Planetary Nebula: Misnamed But Not Misunderstood

Image of six different planetary nebulas
Planetary Nebulas: NGC 6302, IC 418, NGC 3242, NGC 7662, NGC 7027, and NGC 2371.
Credit: X-ray: NASA/CXC/RIT/SAO/J.Kastner; Optical: NASA/ESA/AURA/STScI/Univ. Washington, B.Balick

Sometimes the names of objects are deeply misleading. For example, starfish are not actually fish (they are echinoderms) and guinea pigs are not related to pigs in any way (they are rodents). Similarly, planetary nebulas have nothing to do with planets. They were misnamed when scientists looking through small telescopes in the 19th century thought that these objects looked like planets.

Today, astronomers know that a planetary nebula actually represents a phase that stars like our Sun experience after they use up much of their fuel. After cooling and expanding through a “red giant” phase when it begins to expel its outer layers, such a star leaves behind a type of dense and smaller star called a white dwarf. The previously jettisoned shells of gas remain for a relatively short time in cosmic terms — tens of thousands of years — before dissipating into space. Meanwhile they are illuminated and energized by the white dwarf at the center of the system. This will happen to our Sun, but not for another 5 billion years or so.

NASA’s Chandra X-ray Observatory contributes to the understanding of planetary nebulas by studying the hottest and most energetic processes still at work in these beautiful objects. X-ray data from Chandra reveal winds being driven away from the white dwarf so quickly (i.e., millions of miles per hour) that they create shock waves during collisions with slower-moving material previously ejected by the star. Chandra’s exceptional vision in X-rays contributes to the understanding of this brief, yet important, stage of stars’ lives.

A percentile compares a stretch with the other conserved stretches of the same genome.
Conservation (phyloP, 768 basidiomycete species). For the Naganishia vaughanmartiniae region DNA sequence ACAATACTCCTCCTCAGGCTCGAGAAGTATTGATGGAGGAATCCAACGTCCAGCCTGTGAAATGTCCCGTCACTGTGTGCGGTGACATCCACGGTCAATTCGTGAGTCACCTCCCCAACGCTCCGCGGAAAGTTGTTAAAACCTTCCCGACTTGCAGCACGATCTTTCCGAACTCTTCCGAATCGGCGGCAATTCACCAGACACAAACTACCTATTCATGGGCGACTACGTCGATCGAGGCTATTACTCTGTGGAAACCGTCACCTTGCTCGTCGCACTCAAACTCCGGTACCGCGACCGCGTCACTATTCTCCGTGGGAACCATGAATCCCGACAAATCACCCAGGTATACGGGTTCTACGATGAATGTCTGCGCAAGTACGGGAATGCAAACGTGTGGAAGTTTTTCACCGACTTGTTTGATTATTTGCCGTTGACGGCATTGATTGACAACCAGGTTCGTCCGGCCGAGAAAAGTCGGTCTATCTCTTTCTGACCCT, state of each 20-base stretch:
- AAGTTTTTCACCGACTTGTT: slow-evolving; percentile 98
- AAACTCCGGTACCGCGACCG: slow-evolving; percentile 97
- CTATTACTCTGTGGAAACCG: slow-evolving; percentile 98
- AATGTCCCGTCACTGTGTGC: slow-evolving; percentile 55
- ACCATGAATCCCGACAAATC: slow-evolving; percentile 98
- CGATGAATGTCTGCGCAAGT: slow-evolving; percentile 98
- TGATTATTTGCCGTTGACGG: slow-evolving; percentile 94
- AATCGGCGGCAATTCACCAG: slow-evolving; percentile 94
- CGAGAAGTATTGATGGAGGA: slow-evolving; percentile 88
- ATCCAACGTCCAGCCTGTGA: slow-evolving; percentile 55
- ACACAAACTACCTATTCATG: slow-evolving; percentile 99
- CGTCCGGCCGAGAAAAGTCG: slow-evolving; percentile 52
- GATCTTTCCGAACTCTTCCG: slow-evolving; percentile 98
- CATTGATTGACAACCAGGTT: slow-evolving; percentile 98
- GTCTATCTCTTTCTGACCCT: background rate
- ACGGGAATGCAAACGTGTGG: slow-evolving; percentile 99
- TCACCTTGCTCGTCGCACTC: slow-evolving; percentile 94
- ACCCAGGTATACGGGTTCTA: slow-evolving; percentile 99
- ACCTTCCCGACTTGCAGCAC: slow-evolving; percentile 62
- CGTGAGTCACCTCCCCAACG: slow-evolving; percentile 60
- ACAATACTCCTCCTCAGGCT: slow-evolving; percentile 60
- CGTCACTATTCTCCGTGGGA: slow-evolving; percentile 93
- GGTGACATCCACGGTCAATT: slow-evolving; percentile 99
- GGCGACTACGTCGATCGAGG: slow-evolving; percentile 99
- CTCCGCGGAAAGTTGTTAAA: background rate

This gallery contains a half a dozen planetary nebulas that have been observed both by Chandra and NASA’s Hubble Space Telescope, with the latter detecting the delicate-looking structures of gas that have been expelled from the star. The colors of the Chandra data in the six planetary nebulas have been selected so that the X-rays are clearly distinct from the optical data. The list of planetary nebulas and the colors used for the Chandra data are as follows: NGC 6302 (magenta), IC 418 (cyan), NGC 3242 (blue), NGC 7662 (blue), NGC 7027 (magenta), and NGC 2371 (purple). The planetary nebulas range in distances from about 2,200 to 5,700 light years from Earth.

While all six nebulas originated from similar physical conditions and evolved by similar processes, they currently appear somewhat different from others. The differences in the shapes and structures of these planetary nebulas may be due to the complexities of a slew of physical properties including how much of the star’s winds flow from its poles, whether the star wobbles (or “precesses”) as it spins, if the star has a companion or not, and other factors.

NASA's Marshall Space Flight Center manages the Chandra program. The Smithsonian Astrophysical Observatory's Chandra X-ray Center controls science from Cambridge Massachusetts and flight operations from Burlington, Massachusetts.

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